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The stupa

Stupas, hemispherical mounds, are key in early Buddhism, representing Buddha's burial mound and housing relics. They're worship focal points in Buddhist sanctuaries like Ajanta and Ellora. The Great Stupa at Sanchi, India, is a prime example. Its gateways are adorned with carvings, including fertility deities. Buddha's presence is symbolized, not shown in human form. As Buddhism spread, stupa architecture evolved, with East Asia adding more levels. These continue to serve as relic chambers and Buddha symbols. Created by Asian Art Museum.

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Video transcript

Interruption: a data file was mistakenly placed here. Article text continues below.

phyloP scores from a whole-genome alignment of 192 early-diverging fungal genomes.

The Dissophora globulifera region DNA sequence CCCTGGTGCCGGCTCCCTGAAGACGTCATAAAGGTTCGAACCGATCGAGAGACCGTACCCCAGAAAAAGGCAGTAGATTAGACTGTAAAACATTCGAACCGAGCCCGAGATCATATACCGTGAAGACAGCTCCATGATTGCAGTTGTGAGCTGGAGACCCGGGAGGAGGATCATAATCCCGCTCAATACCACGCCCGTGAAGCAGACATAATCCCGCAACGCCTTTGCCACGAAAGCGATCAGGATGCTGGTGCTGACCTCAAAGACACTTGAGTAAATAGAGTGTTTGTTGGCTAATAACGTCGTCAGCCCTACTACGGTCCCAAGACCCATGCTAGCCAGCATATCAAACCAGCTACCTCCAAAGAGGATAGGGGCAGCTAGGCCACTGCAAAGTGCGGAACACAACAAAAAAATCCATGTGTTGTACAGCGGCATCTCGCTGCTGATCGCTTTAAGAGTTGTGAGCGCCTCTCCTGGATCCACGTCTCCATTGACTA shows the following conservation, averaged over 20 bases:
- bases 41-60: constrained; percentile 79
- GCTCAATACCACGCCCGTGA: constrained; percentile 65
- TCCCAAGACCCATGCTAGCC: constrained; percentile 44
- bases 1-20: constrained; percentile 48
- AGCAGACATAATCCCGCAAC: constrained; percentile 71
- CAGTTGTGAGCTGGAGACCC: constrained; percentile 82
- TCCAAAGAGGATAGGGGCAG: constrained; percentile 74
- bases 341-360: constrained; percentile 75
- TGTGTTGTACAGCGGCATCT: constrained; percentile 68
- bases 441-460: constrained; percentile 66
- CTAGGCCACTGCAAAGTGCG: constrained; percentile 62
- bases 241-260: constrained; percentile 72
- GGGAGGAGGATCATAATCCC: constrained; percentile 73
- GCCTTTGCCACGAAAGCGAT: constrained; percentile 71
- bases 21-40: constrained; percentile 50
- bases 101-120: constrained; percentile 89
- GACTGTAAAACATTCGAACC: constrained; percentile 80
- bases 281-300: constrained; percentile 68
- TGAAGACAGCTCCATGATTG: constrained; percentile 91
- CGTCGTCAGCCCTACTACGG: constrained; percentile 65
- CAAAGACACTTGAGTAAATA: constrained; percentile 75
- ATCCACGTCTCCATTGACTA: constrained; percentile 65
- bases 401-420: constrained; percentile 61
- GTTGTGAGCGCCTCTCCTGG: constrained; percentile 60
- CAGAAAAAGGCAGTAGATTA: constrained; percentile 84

The main focal point in early Buddhism for a monastic complex was the stupa. A stupa takes the form usually of a hemispherical mound. And what it represents is the burial mound of the Buddha within which his relics would have been deposited. Stupas could also have enclosed the relics of great Buddhist teachers and monks. Stupas also take the form of small containers or reliquaries, such as these stone or metal stupas in the collection of the Asian Art Museum. These would have contained the ashes of a deceased person. Stupas appear as a focal point of worship in a number of the Buddhist rock-cut sanctuaries at Ajanta and Ellora. One of the best examples of an early stupa can still be seen at Sanchi, in central India. Perched on a hill, the Great Stupa is surrounded by monastic ruins and several smaller stupas. It was built some 2,000 years ago. Four gateways were later added, marking the cardinal directions. Worshipers entered through these gateways and then walked around the stupa in a clockwise direction. The hemispherical mound was undecorated, while the gateways were elaborately carved with many scenes and figures. For example, on this gateway, the worshiper sees a voluptuous figure holding on to a fruit-bearing tree. Buddhism made use of these types of fertility deities because they had to appeal to popular taste. And so they absorbed many of these local fertility deities into their pantheon. And images such as this were considered highly auspicious, may have served to delineate the transition between sacred and secular space, as well as sanctify the site. A similar image in the Asian Art Museum galleries from a railing pillar, probably served in much the same way. The gateways here at Sanchi also contain narrative scenes, but the Buddha is never depicted in human form. His presence is indicated in this relief, for instance, by emblems of royalty like the umbrella above the horse or by his footprints. In scenes of worship, the image of the wheel or of the stupa appear to stand for the Buddha himself. So his presence is indicated by these symbols. As Buddhism spread throughout Asia, the shape of the stupa and its decoration evolved as an architectural form. In East Asia, for example, the base of the stupa tended to become taller and taller, and to add more levels, like a tower. These new, sometimes unusual forms of the stupa, continue to serve as relic chambers, and as symbols of the Buddha and his teachings.